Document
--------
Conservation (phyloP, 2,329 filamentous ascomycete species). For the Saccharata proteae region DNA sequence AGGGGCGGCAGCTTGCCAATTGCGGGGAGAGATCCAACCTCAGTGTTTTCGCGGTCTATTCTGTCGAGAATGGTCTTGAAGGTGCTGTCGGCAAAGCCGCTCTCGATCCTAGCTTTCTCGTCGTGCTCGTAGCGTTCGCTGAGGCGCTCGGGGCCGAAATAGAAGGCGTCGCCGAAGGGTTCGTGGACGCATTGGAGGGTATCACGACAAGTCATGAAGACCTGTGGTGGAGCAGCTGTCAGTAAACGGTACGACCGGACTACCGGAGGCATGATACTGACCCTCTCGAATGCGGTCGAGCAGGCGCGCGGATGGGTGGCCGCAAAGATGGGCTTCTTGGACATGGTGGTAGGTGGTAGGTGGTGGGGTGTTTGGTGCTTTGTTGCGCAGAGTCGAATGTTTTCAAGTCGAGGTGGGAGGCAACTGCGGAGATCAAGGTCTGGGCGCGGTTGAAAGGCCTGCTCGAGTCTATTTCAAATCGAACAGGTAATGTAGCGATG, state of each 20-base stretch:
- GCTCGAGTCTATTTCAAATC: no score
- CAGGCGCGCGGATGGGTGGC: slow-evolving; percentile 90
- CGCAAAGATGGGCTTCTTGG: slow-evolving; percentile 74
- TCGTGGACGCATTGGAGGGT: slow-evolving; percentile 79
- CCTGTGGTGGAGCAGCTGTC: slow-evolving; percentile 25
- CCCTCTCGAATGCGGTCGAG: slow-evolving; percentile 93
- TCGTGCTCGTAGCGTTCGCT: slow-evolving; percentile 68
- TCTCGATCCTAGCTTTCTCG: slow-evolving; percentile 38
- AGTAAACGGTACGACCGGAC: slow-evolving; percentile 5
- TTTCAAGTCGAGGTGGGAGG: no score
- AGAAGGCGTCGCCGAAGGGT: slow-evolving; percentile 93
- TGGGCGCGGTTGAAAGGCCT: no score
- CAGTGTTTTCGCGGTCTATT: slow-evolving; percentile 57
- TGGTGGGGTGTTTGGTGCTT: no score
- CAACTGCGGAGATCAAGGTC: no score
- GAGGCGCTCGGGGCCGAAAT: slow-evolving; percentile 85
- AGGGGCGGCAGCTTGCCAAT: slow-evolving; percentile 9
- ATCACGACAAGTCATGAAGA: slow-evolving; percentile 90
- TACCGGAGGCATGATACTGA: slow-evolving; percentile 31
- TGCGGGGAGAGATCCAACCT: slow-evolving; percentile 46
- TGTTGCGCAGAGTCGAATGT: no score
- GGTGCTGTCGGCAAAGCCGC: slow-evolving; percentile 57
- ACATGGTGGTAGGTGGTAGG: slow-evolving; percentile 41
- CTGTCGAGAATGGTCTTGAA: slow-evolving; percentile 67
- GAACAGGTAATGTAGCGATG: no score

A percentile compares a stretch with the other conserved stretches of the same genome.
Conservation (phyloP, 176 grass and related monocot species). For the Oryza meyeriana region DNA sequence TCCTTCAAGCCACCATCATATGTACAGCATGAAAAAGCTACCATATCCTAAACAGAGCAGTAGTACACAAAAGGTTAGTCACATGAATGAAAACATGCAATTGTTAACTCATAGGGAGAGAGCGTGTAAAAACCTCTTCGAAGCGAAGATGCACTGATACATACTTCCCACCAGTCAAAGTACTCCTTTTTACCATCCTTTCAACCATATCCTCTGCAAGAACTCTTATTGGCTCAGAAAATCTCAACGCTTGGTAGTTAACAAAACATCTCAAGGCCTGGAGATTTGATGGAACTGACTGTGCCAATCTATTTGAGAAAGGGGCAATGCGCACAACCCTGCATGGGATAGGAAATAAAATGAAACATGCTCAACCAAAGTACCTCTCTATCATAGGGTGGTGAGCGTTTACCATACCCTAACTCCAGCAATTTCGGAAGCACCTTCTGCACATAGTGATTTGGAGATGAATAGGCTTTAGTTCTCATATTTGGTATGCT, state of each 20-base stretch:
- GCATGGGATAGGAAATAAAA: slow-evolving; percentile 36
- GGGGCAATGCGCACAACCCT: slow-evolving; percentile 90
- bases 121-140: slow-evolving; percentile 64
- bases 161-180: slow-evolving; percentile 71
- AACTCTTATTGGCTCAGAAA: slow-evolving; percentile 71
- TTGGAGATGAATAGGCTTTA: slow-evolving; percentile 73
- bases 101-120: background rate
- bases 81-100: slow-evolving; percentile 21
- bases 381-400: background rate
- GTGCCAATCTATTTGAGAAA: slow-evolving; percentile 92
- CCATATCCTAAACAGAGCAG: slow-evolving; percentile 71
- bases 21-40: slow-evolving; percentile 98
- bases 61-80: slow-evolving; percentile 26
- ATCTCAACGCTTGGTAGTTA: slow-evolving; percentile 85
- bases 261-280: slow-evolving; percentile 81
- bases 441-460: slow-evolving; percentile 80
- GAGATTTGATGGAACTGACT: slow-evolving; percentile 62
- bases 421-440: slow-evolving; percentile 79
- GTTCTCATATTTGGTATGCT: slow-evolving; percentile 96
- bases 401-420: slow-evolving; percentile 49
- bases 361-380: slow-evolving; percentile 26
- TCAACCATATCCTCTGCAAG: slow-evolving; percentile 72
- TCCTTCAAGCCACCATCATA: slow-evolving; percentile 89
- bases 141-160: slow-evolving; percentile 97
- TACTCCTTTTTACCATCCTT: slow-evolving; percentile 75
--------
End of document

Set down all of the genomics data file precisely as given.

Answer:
Conservation (phyloP, 2,329 filamentous ascomycete species). For the Saccharata proteae region DNA sequence AGGGGCGGCAGCTTGCCAATTGCGGGGAGAGATCCAACCTCAGTGTTTTCGCGGTCTATTCTGTCGAGAATGGTCTTGAAGGTGCTGTCGGCAAAGCCGCTCTCGATCCTAGCTTTCTCGTCGTGCTCGTAGCGTTCGCTGAGGCGCTCGGGGCCGAAATAGAAGGCGTCGCCGAAGGGTTCGTGGACGCATTGGAGGGTATCACGACAAGTCATGAAGACCTGTGGTGGAGCAGCTGTCAGTAAACGGTACGACCGGACTACCGGAGGCATGATACTGACCCTCTCGAATGCGGTCGAGCAGGCGCGCGGATGGGTGGCCGCAAAGATGGGCTTCTTGGACATGGTGGTAGGTGGTAGGTGGTGGGGTGTTTGGTGCTTTGTTGCGCAGAGTCGAATGTTTTCAAGTCGAGGTGGGAGGCAACTGCGGAGATCAAGGTCTGGGCGCGGTTGAAAGGCCTGCTCGAGTCTATTTCAAATCGAACAGGTAATGTAGCGATG, state of each 20-base stretch:
- GCTCGAGTCTATTTCAAATC: no score
- CAGGCGCGCGGATGGGTGGC: slow-evolving; percentile 90
- CGCAAAGATGGGCTTCTTGG: slow-evolving; percentile 74
- TCGTGGACGCATTGGAGGGT: slow-evolving; percentile 79
- CCTGTGGTGGAGCAGCTGTC: slow-evolving; percentile 25
- CCCTCTCGAATGCGGTCGAG: slow-evolving; percentile 93
- TCGTGCTCGTAGCGTTCGCT: slow-evolving; percentile 68
- TCTCGATCCTAGCTTTCTCG: slow-evolving; percentile 38
- AGTAAACGGTACGACCGGAC: slow-evolving; percentile 5
- TTTCAAGTCGAGGTGGGAGG: no score
- AGAAGGCGTCGCCGAAGGGT: slow-evolving; percentile 93
- TGGGCGCGGTTGAAAGGCCT: no score
- CAGTGTTTTCGCGGTCTATT: slow-evolving; percentile 57
- TGGTGGGGTGTTTGGTGCTT: no score
- CAACTGCGGAGATCAAGGTC: no score
- GAGGCGCTCGGGGCCGAAAT: slow-evolving; percentile 85
- AGGGGCGGCAGCTTGCCAAT: slow-evolving; percentile 9
- ATCACGACAAGTCATGAAGA: slow-evolving; percentile 90
- TACCGGAGGCATGATACTGA: slow-evolving; percentile 31
- TGCGGGGAGAGATCCAACCT: slow-evolving; percentile 46
- TGTTGCGCAGAGTCGAATGT: no score
- GGTGCTGTCGGCAAAGCCGC: slow-evolving; percentile 57
- ACATGGTGGTAGGTGGTAGG: slow-evolving; percentile 41
- CTGTCGAGAATGGTCTTGAA: slow-evolving; percentile 67
- GAACAGGTAATGTAGCGATG: no score

A percentile compares a stretch with the other conserved stretches of the same genome.
Conservation (phyloP, 176 grass and related monocot species). For the Oryza meyeriana region DNA sequence TCCTTCAAGCCACCATCATATGTACAGCATGAAAAAGCTACCATATCCTAAACAGAGCAGTAGTACACAAAAGGTTAGTCACATGAATGAAAACATGCAATTGTTAACTCATAGGGAGAGAGCGTGTAAAAACCTCTTCGAAGCGAAGATGCACTGATACATACTTCCCACCAGTCAAAGTACTCCTTTTTACCATCCTTTCAACCATATCCTCTGCAAGAACTCTTATTGGCTCAGAAAATCTCAACGCTTGGTAGTTAACAAAACATCTCAAGGCCTGGAGATTTGATGGAACTGACTGTGCCAATCTATTTGAGAAAGGGGCAATGCGCACAACCCTGCATGGGATAGGAAATAAAATGAAACATGCTCAACCAAAGTACCTCTCTATCATAGGGTGGTGAGCGTTTACCATACCCTAACTCCAGCAATTTCGGAAGCACCTTCTGCACATAGTGATTTGGAGATGAATAGGCTTTAGTTCTCATATTTGGTATGCT, state of each 20-base stretch:
- GCATGGGATAGGAAATAAAA: slow-evolving; percentile 36
- GGGGCAATGCGCACAACCCT: slow-evolving; percentile 90
- bases 121-140: slow-evolving; percentile 64
- bases 161-180: slow-evolving; percentile 71
- AACTCTTATTGGCTCAGAAA: slow-evolving; percentile 71
- TTGGAGATGAATAGGCTTTA: slow-evolving; percentile 73
- bases 101-120: background rate
- bases 81-100: slow-evolving; percentile 21
- bases 381-400: background rate
- GTGCCAATCTATTTGAGAAA: slow-evolving; percentile 92
- CCATATCCTAAACAGAGCAG: slow-evolving; percentile 71
- bases 21-40: slow-evolving; percentile 98
- bases 61-80: slow-evolving; percentile 26
- ATCTCAACGCTTGGTAGTTA: slow-evolving; percentile 85
- bases 261-280: slow-evolving; percentile 81
- bases 441-460: slow-evolving; percentile 80
- GAGATTTGATGGAACTGACT: slow-evolving; percentile 62
- bases 421-440: slow-evolving; percentile 79
- GTTCTCATATTTGGTATGCT: slow-evolving; percentile 96
- bases 401-420: slow-evolving; percentile 49
- bases 361-380: slow-evolving; percentile 26
- TCAACCATATCCTCTGCAAG: slow-evolving; percentile 72
- TCCTTCAAGCCACCATCATA: slow-evolving; percentile 89
- bases 141-160: slow-evolving; percentile 97
- TACTCCTTTTTACCATCCTT: slow-evolving; percentile 75